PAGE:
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Past Imperfect


Britain sent 66 governors to Newfoundland during the 220 years before Confederation.

There was a great deal of talk about our “500 years of history.”  But historical fact belies that. The 1610 Guy expedition was the first official settlement in the New Found Lande, as our island was then known to Europeans.

John Cabot "discovered" Newfoundland in 1497, although there is evidence to support the argument that he knew precisely where he was going and what he expected to find. Seamen from England's West Country had been sailing westward into the Atlantic for generations in search of codfish.

Although Cabot's voyage caused little excitement in England, ever increasing numbers of mariners sailed back and forth between Newfoundland and England in the years after his voyage. Those who returned safely brought cargoes of salt bulk codfish, a commodity in great demand in England and throughout Europe.

We do not know their names, but we do know by early in the 1600s the merchants who sponsored their voyages decided the time had come to found a permanent settlement. Salt codfish was money in their purses. They wanted more money, and more fish would help them to get it.

King James I gave them a charter to found a colony, as long as the new settlement did not interfere with the existing fishery. They recruited Guy, and Cupids was the result.

Cupids was not the first European settlement in Newfoundland, of course. A half millennium before Cabot saw Cape Bonavista Norsemen from Iceland had built permanent habitations at L'Anse aux Meadows on the tip of the Great Northern Peninsula. The community lasted for about 30 years before the Skraelings (an aboriginal people) forced them to leave.  

Ships went back and forth between Greenland and Newfoundland for those 30 years. Long before Cabot and Guy, however, the Viking settlement had faded into the mists of time.

Guy's colony was the official start of settlement on the island by Europeans. The community of Cupids itself dwindled but did not disappear – descendants of the earlier settlers were still living there in 1696 when the French and their Indian allies ravaged the English Shore between Trepassey and Bonavista.

By then, men and women from Cupids and others newly arrived from England had settled along the north shore of Conception Bay, from Carbonear and Harbour Grace to Brigus. These communities grew slowly but steadily until they, too, were destroyed by the French raids. (Carbonear Island was the only place to put up a successful resistance.)

A little further to the east, along the Atlantic coast south of St. John's, Sir George Calvert's colony of Avalon was founded in 1621.

Newfoundland's permanent European population remained small throughout the 1600s. There is convincing evidence that very few of the thousands who came in the spring to fish spent the winters here. A recent scholarly study estimates that the "permanent" population of Newfoundland by 1660 was no more than 1,500 souls, scattered in tiny settlements between Bonavista and Trepassey.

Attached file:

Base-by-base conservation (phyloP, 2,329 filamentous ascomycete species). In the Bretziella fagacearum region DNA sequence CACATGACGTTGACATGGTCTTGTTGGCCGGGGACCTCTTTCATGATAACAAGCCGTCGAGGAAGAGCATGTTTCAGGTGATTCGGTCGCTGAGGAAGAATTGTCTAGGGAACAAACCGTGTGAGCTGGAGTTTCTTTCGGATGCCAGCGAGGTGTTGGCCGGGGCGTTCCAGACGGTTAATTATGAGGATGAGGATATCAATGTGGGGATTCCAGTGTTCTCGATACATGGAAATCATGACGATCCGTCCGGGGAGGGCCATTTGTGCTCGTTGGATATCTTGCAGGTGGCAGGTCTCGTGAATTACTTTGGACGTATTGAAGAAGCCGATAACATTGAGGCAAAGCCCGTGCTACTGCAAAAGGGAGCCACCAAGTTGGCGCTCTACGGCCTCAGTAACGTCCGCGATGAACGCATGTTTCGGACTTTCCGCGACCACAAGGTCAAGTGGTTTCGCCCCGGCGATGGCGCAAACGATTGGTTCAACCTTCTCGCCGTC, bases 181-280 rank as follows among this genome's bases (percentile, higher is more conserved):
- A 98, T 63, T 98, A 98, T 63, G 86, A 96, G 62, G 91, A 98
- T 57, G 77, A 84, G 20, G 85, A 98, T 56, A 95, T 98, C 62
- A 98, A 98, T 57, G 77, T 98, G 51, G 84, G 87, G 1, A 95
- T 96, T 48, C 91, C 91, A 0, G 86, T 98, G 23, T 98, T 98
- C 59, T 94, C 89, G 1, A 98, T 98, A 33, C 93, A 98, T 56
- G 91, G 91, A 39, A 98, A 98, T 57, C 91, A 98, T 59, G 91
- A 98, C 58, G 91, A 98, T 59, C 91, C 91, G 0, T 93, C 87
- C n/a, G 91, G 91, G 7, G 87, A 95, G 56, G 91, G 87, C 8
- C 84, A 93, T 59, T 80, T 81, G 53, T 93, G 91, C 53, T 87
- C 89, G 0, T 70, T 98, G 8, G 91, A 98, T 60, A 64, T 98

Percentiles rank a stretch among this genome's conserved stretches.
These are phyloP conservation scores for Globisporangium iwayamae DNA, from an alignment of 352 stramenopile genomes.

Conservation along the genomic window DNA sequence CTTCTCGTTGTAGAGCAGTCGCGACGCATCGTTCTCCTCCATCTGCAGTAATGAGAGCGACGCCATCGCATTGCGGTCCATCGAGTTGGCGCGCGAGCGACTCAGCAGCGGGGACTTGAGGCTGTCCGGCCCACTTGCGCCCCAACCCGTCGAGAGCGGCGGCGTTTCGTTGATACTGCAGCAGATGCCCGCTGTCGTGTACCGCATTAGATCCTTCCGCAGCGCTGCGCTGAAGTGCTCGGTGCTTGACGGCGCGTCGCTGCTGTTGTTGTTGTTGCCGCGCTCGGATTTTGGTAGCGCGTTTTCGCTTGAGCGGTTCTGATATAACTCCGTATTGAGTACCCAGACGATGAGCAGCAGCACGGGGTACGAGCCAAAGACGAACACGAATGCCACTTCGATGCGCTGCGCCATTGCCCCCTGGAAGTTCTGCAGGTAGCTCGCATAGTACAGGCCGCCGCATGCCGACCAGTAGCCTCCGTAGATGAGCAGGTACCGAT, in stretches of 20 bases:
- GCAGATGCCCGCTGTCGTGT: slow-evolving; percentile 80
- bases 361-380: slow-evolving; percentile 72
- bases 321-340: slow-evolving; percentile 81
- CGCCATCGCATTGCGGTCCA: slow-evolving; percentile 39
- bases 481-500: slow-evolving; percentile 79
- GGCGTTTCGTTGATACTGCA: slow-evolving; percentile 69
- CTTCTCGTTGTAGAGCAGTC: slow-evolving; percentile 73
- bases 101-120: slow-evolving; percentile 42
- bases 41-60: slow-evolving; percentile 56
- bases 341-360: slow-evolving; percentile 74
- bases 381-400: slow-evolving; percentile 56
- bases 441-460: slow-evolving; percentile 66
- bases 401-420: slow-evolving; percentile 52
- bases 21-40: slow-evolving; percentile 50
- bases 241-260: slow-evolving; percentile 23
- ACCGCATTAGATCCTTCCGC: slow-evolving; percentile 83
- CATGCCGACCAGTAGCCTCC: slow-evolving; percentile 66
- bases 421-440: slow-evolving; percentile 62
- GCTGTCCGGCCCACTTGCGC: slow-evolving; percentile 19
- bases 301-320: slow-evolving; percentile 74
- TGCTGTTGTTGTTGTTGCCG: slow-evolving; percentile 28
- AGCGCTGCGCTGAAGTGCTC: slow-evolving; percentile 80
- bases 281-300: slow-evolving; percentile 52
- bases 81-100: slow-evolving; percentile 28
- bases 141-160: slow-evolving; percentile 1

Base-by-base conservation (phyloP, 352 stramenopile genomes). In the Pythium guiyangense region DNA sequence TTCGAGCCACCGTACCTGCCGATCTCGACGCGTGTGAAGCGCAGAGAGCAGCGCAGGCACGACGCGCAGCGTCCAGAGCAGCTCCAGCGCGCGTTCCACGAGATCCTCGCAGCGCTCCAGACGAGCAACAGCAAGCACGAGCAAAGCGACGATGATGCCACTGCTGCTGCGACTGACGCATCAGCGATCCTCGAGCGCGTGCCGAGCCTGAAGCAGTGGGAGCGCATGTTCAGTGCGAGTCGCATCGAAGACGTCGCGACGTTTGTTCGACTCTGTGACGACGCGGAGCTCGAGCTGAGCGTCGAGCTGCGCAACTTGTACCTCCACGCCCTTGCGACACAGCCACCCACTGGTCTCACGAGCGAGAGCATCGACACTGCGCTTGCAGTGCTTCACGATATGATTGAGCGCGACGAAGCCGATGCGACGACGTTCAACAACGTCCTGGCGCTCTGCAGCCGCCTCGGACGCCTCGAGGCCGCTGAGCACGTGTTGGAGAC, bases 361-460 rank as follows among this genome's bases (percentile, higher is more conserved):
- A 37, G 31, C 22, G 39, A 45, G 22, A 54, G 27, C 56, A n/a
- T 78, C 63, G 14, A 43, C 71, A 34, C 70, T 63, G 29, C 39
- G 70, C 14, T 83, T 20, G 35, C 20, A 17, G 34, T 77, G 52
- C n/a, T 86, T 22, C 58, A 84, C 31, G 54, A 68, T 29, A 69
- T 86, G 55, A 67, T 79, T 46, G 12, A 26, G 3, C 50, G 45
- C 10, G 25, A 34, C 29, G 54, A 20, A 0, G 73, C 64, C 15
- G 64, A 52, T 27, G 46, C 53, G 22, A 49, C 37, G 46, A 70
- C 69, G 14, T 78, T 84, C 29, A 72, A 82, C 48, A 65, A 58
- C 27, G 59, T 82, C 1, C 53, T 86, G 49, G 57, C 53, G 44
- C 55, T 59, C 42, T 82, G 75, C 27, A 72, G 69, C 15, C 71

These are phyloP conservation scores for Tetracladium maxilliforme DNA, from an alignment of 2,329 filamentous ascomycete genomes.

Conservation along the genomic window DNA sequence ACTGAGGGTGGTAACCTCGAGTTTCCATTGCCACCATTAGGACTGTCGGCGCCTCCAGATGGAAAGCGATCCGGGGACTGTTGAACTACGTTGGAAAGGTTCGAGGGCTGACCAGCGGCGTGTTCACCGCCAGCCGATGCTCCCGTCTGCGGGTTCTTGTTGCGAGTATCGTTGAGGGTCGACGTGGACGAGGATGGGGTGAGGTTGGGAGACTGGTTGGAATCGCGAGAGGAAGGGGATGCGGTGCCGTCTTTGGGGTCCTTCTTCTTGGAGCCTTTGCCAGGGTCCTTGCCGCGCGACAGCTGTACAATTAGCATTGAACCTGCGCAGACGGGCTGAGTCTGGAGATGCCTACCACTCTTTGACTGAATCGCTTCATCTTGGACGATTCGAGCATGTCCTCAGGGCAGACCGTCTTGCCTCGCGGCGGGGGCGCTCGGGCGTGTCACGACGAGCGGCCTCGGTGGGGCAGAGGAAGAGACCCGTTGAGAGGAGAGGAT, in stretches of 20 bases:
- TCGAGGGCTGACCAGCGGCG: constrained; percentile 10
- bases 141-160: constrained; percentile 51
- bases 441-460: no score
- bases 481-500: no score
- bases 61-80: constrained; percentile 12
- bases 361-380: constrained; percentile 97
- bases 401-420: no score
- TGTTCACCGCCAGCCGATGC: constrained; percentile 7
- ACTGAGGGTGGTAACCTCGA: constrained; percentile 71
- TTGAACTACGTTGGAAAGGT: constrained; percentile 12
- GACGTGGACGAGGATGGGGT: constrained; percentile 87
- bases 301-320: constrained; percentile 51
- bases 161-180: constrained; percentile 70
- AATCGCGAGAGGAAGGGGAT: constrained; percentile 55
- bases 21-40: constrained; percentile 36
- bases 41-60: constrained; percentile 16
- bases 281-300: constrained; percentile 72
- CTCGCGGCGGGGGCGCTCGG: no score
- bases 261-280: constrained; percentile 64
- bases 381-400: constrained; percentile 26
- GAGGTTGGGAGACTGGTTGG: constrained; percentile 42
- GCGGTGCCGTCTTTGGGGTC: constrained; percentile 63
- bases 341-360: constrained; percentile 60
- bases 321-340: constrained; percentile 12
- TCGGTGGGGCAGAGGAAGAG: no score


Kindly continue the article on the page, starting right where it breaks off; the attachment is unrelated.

By 1700, the year-round population was between 2,000 and 3,000. The long and strongly held belief that this extraordinarily slow growth was the result of the British government's prohibition against permanent settlement, in the interest of preserving the monopoly of the West Country merchants, is one of the great myths of Newfoundland's history. Historians and anthropologists have exposed this in many books and articles published over the last 40 years.

The succeeding century - the 1700s - saw a greatly increased rate of growth. By 1790, as many as 10,000 people lived on the island. The French Revolutionary and Napoleonic Wars between England and France (1793-1815) brought about the end of the migratory fishery, which saw crews brought out from England each spring and home again each fall. The population grew quickly as a result. The 10,000 here in 1790 had become 20,000 by 1804 and 60,000 by 1827. 

Large-scale immigration from Britain and elsewhere ended in the 1820s. The growth in our population since then has been natural, brought about by more births than deaths each year. By 1911, there were 250,000 of us, and we had become 360,000 by 1949, when we joined Canada.

The numbers grew very rapidly during the first 15 or 16 years of Confederation. Joey Smallwood, in 1965, exuberantly celebrated the birth of the 500,000 Newfoundlander - a little boy named Bernard Joseph Hynes in Twillingate. The peak was in the early 70s at 580,000. Since then, a steady decline - which now appears to have been halted if not reversed - has brought us to between 500,000 and 510,000.

Only a handful among us are descended from the men and women who came with Guy and Calvert. For most of us, the “500 years of history” that we hear so much about began a little more than 200 years ago during the era of great immigration. We have not been around as long as we like to think we have.

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